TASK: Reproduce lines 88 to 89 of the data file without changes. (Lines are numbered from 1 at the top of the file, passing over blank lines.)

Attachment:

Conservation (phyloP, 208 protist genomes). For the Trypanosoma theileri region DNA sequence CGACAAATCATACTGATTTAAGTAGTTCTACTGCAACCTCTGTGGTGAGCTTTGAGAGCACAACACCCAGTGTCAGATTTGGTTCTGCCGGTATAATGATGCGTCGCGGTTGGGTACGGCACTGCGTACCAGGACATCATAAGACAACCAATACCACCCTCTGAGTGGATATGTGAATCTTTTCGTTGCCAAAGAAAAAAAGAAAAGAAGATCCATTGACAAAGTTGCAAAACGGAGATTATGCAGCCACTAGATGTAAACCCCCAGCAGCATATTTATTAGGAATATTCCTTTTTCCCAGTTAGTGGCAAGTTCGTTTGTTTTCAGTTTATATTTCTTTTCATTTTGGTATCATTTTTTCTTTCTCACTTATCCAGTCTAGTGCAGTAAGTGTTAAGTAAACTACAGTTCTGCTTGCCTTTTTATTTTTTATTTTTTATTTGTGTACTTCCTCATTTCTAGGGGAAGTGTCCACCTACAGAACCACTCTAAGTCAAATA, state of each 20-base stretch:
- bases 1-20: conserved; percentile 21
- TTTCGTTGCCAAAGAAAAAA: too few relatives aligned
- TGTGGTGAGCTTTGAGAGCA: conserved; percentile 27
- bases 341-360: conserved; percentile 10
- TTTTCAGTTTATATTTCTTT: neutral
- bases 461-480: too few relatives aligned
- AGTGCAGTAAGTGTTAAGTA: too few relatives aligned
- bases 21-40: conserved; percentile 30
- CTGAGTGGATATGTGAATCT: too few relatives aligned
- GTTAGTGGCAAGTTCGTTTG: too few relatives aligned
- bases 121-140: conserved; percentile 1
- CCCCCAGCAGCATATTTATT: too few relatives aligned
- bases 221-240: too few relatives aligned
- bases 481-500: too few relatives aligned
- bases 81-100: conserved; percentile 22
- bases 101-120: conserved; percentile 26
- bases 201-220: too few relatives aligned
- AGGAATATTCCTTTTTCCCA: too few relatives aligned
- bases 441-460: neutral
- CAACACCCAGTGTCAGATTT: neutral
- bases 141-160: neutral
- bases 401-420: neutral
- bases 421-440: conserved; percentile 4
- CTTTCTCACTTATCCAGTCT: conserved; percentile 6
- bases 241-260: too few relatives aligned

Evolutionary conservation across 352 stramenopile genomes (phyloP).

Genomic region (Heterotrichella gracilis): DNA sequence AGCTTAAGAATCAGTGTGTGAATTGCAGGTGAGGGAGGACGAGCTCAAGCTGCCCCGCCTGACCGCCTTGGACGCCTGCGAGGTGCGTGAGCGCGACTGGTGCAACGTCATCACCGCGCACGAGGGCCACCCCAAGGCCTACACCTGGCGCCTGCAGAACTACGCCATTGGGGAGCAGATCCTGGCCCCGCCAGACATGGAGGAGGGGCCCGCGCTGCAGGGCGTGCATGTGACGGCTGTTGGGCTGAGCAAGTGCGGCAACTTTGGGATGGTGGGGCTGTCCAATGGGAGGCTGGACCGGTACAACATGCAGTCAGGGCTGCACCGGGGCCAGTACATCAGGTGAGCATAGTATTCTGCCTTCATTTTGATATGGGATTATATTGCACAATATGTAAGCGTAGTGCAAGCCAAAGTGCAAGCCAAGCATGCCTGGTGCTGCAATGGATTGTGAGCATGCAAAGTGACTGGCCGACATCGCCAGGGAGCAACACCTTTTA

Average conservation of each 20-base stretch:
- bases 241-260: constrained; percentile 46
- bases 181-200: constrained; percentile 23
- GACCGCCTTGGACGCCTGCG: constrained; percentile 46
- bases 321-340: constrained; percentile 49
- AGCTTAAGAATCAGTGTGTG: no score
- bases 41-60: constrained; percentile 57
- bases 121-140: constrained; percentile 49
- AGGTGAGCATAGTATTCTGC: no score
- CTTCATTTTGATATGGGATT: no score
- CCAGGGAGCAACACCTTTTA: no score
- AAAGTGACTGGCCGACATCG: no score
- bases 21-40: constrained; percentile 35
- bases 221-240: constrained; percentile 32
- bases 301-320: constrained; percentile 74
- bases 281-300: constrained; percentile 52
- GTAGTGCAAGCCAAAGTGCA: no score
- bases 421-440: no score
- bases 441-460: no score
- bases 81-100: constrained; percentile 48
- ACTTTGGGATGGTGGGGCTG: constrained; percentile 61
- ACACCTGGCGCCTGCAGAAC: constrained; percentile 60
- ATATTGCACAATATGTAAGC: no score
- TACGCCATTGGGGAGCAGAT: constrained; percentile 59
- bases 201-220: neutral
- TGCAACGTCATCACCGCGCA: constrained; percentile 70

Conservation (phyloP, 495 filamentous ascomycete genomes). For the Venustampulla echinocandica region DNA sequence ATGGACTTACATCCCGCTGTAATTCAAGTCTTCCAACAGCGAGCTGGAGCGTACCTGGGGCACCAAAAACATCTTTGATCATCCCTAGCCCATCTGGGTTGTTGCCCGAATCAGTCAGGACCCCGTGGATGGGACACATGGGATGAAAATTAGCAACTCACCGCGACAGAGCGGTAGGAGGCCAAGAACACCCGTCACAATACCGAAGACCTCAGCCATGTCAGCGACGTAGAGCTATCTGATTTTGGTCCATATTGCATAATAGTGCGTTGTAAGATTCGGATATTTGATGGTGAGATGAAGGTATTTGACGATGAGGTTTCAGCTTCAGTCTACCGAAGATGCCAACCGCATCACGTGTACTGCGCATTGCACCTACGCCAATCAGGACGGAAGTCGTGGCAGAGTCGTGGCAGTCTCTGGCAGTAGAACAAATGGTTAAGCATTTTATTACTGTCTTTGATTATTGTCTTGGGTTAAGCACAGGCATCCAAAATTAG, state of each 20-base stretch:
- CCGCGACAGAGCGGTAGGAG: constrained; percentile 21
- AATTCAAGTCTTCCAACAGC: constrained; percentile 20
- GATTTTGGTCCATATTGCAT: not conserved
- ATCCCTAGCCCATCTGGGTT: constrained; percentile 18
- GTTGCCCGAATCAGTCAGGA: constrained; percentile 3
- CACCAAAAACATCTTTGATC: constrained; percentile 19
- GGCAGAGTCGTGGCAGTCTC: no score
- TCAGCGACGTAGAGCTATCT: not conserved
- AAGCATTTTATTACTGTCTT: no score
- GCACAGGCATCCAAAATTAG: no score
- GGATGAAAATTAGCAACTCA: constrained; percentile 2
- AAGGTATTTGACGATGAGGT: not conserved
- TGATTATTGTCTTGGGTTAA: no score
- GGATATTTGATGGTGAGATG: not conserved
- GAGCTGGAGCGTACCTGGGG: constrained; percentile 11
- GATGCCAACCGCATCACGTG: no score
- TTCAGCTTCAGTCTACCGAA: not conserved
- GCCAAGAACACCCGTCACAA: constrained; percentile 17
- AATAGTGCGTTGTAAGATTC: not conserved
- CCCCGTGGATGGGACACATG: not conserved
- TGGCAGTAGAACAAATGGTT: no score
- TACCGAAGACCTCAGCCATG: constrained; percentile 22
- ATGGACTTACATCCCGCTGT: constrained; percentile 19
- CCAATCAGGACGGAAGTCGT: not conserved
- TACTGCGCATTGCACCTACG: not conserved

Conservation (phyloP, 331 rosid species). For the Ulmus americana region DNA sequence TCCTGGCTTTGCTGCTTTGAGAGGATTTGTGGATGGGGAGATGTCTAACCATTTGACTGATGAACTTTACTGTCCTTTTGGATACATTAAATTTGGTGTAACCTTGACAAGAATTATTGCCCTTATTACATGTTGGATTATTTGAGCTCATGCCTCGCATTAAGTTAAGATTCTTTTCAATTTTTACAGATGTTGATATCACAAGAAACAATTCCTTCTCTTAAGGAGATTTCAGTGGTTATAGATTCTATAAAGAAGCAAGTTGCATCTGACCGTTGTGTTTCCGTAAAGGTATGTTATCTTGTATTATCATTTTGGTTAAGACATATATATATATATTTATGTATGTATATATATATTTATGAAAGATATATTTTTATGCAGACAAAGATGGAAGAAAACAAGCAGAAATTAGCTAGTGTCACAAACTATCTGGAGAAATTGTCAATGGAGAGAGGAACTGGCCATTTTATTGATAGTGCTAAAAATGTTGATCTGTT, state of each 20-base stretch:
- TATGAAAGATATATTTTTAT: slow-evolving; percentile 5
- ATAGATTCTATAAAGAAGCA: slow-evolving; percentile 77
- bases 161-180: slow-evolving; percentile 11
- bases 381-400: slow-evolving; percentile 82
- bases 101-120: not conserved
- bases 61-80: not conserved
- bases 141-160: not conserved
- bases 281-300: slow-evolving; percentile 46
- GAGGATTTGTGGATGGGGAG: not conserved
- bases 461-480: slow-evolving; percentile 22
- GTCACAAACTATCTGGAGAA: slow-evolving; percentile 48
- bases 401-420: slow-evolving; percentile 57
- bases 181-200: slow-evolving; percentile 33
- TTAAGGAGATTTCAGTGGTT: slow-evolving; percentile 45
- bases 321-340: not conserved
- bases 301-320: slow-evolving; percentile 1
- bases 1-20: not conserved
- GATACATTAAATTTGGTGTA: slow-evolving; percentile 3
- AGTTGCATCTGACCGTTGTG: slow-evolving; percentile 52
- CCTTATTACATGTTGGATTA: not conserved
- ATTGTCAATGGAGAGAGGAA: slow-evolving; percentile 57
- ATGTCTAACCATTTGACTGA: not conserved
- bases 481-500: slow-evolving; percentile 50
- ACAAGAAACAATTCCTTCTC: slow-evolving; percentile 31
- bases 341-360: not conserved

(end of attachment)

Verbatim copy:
- bases 141-160: not conserved
- bases 281-300: slow-evolving; percentile 46